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trailer width question

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Old 10-08-2018, 04:11 AM
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Default trailer width question

I know that this may be a dumb question, but here I go
Are all large boat trailers the same width?
I am getting a larger boat that will be 9' 6" or 10' wide and have an opening that is 10' 9"
my last boat had a 8' 9" beam and it the trailer fenders were approximately 9'

so I am trying to figure if the boat will hang over the fenders or if the trailers will be wider
Thanks
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Old 10-09-2018, 04:45 PM
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It really just depends on the design of the boat. I had a very custom trailer made for our cabin cruiser. The trailer is 10’ wide in order to get the boat as low as possible. I have to remove the radar and pedestal and even with the wide trailer, I’m right at 13’6”. The beam of the boat is 10’11” at the rub rail, so it is wider than the trailer, but down by the chine over the wheel fenders, it is just slightly narrower.
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Old 10-09-2018, 05:39 PM
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My last boat was a 8.5 ft wide cigarette boat and I purposefully had a 9.3 ft wide trailer built for it. If I ever cut a corner too tight I wanted the trailer to take the hit....not the hull.
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Old 10-09-2018, 05:55 PM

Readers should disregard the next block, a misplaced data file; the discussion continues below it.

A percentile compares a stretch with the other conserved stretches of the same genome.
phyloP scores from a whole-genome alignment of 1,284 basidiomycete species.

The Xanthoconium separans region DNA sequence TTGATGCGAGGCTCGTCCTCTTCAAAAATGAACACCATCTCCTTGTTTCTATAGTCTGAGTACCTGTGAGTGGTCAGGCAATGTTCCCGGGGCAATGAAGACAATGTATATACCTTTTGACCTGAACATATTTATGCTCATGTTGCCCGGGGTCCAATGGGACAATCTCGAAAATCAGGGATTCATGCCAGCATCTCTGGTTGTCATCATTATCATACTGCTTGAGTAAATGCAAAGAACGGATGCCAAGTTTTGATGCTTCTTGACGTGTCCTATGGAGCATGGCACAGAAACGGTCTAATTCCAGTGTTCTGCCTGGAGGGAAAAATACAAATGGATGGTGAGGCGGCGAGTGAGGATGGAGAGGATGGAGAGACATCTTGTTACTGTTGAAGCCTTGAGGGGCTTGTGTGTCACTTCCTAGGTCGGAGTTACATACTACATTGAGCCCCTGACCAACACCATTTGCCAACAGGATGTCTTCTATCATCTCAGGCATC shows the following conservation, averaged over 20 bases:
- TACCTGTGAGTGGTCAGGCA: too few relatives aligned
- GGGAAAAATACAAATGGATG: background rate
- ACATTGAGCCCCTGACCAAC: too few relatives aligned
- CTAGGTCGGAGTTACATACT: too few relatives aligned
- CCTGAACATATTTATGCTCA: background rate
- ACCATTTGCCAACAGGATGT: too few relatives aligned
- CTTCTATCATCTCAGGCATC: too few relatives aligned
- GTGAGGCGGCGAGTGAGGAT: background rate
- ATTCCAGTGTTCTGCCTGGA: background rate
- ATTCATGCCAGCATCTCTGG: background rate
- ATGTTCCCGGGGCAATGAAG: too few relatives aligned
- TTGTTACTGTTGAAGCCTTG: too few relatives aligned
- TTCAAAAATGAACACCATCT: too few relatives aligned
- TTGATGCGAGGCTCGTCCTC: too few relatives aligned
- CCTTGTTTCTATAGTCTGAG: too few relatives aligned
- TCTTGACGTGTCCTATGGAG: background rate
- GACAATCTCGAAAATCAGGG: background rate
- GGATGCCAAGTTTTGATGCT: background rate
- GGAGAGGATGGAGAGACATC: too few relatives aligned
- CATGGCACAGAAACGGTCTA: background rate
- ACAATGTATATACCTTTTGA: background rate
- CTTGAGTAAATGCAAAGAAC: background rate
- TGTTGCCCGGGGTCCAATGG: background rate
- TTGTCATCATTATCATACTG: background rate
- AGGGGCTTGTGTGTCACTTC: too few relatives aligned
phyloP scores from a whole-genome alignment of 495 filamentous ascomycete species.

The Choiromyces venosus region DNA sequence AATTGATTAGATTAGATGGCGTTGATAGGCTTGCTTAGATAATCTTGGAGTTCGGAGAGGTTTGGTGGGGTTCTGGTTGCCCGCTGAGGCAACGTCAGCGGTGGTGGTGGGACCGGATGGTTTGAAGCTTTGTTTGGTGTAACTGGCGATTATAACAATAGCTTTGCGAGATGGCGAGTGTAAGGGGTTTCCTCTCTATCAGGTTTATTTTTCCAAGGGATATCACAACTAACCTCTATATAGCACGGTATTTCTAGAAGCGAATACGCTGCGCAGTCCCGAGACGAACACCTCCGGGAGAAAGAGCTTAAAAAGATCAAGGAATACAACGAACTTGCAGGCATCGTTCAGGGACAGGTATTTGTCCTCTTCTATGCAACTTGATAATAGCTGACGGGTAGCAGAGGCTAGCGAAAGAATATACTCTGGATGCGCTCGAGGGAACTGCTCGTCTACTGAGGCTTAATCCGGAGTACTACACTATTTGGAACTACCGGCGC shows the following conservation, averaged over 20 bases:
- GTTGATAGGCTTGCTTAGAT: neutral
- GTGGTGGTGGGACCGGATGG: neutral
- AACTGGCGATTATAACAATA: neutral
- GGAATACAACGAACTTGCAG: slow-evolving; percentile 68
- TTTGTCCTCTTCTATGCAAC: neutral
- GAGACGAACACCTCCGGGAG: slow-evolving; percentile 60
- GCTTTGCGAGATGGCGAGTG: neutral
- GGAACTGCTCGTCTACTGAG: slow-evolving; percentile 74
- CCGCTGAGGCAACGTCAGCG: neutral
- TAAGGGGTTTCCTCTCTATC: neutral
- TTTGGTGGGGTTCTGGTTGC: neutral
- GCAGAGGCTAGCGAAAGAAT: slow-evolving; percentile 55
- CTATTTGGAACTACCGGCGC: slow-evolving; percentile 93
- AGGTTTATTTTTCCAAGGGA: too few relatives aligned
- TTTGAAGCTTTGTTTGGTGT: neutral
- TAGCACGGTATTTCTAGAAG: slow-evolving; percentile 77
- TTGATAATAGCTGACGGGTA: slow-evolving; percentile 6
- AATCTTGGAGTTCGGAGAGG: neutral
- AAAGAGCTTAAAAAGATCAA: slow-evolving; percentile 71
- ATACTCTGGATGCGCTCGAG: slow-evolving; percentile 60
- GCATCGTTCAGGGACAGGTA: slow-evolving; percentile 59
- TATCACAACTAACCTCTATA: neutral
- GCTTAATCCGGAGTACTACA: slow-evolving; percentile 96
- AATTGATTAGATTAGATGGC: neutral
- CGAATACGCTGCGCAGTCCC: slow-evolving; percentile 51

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You don’t give much info to go on.
Boat length? Boat weight?
My Monterey is 31’ long, 10’6 wide, and 10,700lbs dry.
I ordered a new trailer for the boat, told them make and model of the boat, how many axles I wanted, EOH brakes on all axles, and left the rest to them. The trailer is probably 9’6 wide and works well with this fairly high boat (13’6 on the trailer).
You can go wider if you want to but it’s not necessary. It also depends on how much you tow. If you tow an aweful lot, go a little more heavy duty.
One of your more important issues is getting good tires. There is a recent thread on this. Trailer tires are inherently cheap and of poor quality. Get good tires (like Hercules) and thank me later.
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Old 10-10-2018, 05:06 AM
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Thanks for your replies
I have not picked a boat yet
looking at Intrepid, Jupiter, Regulator SeaVee somewhere in the 30 to 32 foot range
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Old 10-10-2018, 06:02 PM
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All of my trailers are 8’10 wide beacaue that’s what you get with 7k axles. I wouldnt want a wider trailer because it would hit curbs and need permits to tow around empty. I regurlaly tow 12’ wide and wiser boats and imho, there’s no need for a wider trailer.

I am building a new 45’, 30k lb gvwr trailer. It will be 8’10 wide too.
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Old 10-10-2018, 06:05 PM